James R. Kuse Family Foundation

OVERVIEW: This funder awards grants in Oregon, especially the Greater Portland area, in the fields of children, education, medical research and community. Unsolicited requests are not accepted.

FUNDING AREAS: Children, education, medical research, community

IP TAKE: Annual grantmaking is quite limited with this funder. However, the family members work actively with nonprofits they support.  

PROFILE: The James R. Kuse Family Foundation is based in Portland, Oregon. James (Jim) Kuse was the founder, president, CEO, and chairman of the Georgia Gulf Corporation, a manufacturer of commodity and specialty chemicals. He went to high school in Portland and attended Oregon State University. His wife, Shirley Kuse, was born and raised in Portland. She became a medical technologist after attending the University of Oregon Medical School. The couple established a small family foundation in 1989 to continue their tradition of giving.

The foundation moved from Georgia to Oregon in 2005. Since inception, the funder has awarded over $9 million to organizations in Georgia, Oregon, California and Idaho. Most support is in the form of project or program support, but general operating support is occasionally provided, too. 

Top areas of interest for this funder are children, education, medical research and fostering dynamic communities. Annual giving ranges from $175,000 to $250,000. Most grants are between $5,000 and $30,000.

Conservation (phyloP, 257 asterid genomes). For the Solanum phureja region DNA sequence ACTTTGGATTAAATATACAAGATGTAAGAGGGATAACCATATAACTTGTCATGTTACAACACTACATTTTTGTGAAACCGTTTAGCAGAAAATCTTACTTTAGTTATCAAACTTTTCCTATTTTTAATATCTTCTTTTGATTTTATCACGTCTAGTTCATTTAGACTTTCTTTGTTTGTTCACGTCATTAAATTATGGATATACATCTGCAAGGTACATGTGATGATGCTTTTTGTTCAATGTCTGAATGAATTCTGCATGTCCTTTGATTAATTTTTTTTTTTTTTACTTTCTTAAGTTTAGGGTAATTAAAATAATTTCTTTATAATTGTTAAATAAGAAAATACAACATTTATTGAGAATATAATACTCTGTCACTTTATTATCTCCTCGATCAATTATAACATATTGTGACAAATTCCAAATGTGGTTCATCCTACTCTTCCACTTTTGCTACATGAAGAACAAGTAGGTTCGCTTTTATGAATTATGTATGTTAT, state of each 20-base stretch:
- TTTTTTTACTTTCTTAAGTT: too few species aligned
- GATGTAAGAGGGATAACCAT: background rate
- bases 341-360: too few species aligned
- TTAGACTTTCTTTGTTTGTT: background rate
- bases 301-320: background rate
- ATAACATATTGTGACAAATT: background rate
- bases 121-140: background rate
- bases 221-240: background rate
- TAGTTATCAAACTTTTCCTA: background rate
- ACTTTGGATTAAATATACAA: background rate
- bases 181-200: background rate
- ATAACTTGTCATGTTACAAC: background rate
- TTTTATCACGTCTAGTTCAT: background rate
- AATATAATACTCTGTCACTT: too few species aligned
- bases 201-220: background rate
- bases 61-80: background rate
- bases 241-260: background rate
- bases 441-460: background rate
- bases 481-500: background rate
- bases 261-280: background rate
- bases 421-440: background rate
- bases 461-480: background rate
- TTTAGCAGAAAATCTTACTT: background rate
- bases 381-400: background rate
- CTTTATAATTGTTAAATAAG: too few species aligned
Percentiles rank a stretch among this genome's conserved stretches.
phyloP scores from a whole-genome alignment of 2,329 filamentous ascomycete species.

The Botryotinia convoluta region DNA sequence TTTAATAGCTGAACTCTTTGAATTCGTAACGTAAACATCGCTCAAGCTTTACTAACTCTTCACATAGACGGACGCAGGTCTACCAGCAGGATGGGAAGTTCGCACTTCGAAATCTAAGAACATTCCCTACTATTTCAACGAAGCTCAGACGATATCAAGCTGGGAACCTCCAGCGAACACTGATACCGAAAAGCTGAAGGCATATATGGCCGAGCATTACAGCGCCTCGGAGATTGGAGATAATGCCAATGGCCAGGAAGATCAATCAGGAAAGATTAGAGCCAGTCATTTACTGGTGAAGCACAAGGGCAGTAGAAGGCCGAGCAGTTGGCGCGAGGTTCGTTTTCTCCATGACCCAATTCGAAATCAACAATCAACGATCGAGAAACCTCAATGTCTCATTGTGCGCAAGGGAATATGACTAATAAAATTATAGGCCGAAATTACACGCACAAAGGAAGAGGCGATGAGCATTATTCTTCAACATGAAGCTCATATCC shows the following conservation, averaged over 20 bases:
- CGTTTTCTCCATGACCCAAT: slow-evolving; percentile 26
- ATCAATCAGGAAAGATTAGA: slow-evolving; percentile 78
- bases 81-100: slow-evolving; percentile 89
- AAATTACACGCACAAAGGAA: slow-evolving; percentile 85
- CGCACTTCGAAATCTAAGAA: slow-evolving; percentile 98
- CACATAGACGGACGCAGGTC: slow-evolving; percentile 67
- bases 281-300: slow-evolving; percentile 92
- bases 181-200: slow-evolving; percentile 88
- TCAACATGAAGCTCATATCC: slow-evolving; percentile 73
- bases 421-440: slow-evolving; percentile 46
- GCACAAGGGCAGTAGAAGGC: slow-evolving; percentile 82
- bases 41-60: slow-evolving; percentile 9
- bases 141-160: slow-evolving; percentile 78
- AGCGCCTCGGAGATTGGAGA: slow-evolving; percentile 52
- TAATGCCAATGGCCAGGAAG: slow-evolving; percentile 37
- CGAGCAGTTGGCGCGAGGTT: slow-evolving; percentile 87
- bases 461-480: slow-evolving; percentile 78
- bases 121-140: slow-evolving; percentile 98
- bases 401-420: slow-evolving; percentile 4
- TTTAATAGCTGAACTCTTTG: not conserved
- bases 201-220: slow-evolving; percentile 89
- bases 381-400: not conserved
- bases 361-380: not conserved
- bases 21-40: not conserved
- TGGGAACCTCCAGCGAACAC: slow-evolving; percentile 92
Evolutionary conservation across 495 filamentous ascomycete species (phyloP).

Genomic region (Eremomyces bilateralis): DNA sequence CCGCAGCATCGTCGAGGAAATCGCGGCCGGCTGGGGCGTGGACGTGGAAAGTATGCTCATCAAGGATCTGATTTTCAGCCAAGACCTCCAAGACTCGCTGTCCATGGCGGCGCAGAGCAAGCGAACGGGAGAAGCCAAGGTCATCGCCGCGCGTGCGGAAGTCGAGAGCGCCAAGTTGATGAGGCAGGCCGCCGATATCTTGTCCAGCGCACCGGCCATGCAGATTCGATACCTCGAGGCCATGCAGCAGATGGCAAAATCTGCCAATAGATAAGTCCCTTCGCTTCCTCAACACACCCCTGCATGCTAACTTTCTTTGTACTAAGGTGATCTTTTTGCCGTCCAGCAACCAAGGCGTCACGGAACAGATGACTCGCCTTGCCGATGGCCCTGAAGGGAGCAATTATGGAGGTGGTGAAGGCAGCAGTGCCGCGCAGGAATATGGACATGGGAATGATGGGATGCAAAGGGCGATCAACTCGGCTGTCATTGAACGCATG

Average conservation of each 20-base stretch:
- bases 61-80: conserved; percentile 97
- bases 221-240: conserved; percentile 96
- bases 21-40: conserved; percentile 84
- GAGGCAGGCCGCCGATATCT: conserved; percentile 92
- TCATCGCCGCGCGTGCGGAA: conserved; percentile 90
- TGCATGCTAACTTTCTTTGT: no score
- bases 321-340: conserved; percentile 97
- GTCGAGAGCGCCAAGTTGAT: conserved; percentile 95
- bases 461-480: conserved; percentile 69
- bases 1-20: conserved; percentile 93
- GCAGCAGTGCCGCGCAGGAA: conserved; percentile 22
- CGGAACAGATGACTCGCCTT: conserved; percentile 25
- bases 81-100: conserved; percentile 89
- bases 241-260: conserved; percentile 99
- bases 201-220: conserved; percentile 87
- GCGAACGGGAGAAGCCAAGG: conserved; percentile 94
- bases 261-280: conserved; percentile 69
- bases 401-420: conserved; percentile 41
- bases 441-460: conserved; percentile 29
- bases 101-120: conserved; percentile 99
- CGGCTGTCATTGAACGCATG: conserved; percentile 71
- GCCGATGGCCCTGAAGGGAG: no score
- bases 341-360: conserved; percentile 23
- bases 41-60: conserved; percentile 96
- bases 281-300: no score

Recent education grantees include Jesuit High School, the Portland Public Schools Foundation, St. John Fisher School, and Rosemary Anderson High School. The foundation has made Community grants to the Blanchet House of Hospitality, Bridge Meadows, Lifeworks Northwest and Metro Arts. Grantees working in children’s needs include CASA for Children, the Doernbecher Children’s Hospital, the Harrington Family Foundation and the Oregon Ballet Theatre. Fewer grants go toward medical research, but the foundation supports the University of Oregon Foundation, Oregon Health and Science University, and the Juvenile Diabetes Research Foundation.

Unfortunately for grantseekers, unsolicited grant applications are not accepted. Groups must be invited by one of the trustees to submit a proposal. The trustees are actively involved with the charities they support.

Potential grant recipients must submit a written grant request including the amount requested, a plan with measurable goals, an IRS letter, current financial statement and budget, and a list of the board of directors. Site visits are fairly common. Kuse also requires yearly reports for multi-year grants.


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